Native. Perennial. Propagates by seeds.

Time of bloom: June to July.

Seed-time: Early in the following summer.

Range: Manitoba to Alberta, southward to Kansas, Colorado, and

Utah. Habitat: Dry soil; prairies, rocky hillsides, pastures.

When these small spiny plants occur in pasture land, they are most unpleasant weeds, occupying the place of forage too scanty at best. This species usually grows in tufts, forming large flat masses. Stems two to four inches in diameter, usually depressed globose, covered with fleshy, rather loose, slightly grooved, nearly cylindrical green tubercles, woolly at base, each bearing a central bundle of four to eight reddish brown spines, a half-inch or more long, erect or somewhat spreading, surrounded by fifteen to twenty smaller, radiating, grayish-white spines in a single row. Flowers solitary, growing from small cavities at the base of the tubercles, funnel-shaped, nearly two inches long and about as wide when fully open (which is only for a few hours in bright sunlight) with fringed sepals and narrow, lance-shaped petals, deep purple; stamens very numerous and style divided into threadlike, stigmatic branches; ovary inferior, one-celled. Fruit a little more than a half-inch long, ovoid, pale green, juicy; seed about a twelfth of an inch long, obovoid, slightly curved, light brown, the surface finely pitted. (Fig. 203.)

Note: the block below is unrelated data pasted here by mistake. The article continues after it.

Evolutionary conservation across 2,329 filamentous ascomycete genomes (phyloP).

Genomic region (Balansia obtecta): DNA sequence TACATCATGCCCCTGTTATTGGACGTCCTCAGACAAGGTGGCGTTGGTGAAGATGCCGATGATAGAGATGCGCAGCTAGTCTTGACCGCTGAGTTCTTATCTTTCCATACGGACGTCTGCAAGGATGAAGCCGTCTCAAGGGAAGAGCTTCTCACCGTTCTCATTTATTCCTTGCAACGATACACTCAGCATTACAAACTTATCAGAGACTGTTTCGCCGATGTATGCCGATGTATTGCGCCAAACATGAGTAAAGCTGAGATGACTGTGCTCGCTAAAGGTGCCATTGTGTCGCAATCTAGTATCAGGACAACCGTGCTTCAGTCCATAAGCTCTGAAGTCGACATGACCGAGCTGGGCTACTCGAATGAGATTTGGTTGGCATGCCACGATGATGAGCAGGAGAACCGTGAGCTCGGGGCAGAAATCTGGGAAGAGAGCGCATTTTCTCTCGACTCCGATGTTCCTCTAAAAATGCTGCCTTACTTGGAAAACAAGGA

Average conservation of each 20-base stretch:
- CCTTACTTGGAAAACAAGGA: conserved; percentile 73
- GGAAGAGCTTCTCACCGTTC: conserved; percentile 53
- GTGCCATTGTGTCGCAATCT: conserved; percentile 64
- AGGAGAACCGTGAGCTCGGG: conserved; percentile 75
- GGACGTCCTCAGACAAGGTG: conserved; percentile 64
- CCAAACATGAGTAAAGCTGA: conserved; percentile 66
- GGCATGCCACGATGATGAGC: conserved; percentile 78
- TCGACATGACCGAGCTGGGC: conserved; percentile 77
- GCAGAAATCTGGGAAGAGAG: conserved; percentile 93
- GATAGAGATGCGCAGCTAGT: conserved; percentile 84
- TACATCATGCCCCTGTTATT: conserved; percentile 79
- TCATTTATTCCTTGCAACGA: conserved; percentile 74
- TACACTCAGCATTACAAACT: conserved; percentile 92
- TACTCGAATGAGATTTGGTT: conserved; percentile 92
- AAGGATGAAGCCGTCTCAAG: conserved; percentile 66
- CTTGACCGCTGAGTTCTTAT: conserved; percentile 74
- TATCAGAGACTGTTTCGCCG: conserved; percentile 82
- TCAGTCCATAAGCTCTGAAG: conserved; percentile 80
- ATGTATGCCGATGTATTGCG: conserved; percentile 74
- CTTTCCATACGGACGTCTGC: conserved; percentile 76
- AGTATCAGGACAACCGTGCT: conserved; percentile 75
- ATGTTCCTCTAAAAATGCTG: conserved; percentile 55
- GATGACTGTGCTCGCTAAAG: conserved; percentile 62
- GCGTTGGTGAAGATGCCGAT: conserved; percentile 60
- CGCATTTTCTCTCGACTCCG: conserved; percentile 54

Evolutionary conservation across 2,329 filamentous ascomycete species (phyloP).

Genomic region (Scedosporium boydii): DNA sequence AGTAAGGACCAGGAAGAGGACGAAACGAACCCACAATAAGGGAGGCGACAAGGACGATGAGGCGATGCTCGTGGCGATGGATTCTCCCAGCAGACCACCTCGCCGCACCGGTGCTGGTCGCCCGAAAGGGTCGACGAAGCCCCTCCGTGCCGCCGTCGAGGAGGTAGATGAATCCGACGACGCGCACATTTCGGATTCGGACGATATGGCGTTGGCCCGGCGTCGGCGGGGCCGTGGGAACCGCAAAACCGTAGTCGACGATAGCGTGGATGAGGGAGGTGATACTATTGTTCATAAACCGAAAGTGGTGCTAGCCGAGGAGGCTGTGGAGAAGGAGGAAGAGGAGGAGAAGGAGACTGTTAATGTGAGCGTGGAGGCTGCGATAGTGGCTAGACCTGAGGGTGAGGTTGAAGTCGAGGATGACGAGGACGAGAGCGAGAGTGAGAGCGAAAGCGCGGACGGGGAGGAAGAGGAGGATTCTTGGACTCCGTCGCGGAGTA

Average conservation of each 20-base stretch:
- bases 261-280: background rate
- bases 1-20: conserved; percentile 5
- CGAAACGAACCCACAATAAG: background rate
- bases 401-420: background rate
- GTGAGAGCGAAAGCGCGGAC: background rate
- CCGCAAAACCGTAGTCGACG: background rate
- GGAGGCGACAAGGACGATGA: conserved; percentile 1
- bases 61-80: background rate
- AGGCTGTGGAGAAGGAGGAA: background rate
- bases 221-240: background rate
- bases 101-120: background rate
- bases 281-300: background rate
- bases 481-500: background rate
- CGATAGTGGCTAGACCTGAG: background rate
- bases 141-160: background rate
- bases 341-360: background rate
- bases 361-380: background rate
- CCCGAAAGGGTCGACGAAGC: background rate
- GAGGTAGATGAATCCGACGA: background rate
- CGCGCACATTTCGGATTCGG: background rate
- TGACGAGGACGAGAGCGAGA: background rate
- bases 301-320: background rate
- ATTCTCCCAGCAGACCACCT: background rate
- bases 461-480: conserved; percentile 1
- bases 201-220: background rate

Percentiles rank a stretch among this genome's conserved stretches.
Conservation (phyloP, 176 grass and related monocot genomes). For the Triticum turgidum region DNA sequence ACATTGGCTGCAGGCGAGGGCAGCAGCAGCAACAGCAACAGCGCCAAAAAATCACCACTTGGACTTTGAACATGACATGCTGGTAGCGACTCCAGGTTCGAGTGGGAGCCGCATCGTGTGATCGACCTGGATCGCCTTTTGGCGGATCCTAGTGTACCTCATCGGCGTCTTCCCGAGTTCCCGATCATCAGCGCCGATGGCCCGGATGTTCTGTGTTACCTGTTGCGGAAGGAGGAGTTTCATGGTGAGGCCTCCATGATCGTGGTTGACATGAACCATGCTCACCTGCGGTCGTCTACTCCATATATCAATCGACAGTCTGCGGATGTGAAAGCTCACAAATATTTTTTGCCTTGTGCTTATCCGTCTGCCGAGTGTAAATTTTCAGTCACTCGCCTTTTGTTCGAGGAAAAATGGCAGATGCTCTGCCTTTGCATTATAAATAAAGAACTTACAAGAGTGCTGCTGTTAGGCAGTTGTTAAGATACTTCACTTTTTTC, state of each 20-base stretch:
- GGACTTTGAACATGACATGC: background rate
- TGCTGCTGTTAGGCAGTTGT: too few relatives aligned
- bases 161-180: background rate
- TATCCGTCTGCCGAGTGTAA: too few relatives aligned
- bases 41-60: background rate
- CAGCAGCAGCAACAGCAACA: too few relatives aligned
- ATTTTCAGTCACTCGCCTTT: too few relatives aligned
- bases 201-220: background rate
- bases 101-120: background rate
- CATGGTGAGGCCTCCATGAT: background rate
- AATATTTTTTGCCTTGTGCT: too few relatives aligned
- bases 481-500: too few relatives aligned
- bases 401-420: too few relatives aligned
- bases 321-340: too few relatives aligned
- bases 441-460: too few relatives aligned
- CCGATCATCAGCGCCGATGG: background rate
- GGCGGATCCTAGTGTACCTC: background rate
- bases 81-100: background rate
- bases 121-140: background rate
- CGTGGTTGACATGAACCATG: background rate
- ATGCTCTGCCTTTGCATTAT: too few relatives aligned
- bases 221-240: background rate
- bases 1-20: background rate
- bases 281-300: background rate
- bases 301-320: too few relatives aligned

Fig. 203. Ball or Globe

Fig. 203.-Ball or Globe

Cactus (Mamillaria vivipara). X 1/4.

Means Of Control

Small areas may be removed by deep cutting from the roots with a stout hoe or spud, before the maturing of the fruit. Turning the sod with a plow at once destroys the plants.